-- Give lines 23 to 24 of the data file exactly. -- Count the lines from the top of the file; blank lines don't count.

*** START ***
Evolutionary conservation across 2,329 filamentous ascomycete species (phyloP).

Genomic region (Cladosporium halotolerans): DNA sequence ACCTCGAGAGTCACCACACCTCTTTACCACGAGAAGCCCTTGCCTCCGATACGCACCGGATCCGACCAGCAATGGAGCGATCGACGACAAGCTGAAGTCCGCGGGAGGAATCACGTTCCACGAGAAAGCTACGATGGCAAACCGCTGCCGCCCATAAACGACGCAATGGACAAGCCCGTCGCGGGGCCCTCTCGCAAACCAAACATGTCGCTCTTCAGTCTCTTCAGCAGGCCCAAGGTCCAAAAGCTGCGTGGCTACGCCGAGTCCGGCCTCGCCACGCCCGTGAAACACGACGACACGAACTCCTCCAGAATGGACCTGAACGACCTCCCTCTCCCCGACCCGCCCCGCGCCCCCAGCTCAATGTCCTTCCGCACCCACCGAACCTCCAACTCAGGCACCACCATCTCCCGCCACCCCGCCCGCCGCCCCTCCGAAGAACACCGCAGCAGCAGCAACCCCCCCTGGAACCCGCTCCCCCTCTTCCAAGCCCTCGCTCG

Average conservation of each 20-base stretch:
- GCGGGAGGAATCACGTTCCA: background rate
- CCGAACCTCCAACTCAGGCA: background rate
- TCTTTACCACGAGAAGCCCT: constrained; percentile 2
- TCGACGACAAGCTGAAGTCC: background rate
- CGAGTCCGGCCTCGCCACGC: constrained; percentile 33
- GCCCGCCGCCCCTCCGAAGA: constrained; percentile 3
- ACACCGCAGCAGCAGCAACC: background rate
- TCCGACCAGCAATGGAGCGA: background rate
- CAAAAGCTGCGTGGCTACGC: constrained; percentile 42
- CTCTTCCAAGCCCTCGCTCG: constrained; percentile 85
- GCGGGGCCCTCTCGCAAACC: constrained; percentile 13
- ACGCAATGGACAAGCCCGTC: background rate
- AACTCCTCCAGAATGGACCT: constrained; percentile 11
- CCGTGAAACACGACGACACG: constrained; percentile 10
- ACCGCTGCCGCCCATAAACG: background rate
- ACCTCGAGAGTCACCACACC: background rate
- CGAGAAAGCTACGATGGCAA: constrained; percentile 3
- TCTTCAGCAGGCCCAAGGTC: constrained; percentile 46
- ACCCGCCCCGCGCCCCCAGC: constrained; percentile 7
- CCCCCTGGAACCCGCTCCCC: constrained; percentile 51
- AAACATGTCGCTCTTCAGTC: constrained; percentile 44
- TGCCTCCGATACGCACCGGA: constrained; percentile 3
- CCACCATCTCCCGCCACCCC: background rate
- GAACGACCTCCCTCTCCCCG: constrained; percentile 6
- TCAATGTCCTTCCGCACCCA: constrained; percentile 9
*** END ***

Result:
- CCCCCTGGAACCCGCTCCCC: constrained; percentile 51
- AAACATGTCGCTCTTCAGTC: constrained; percentile 44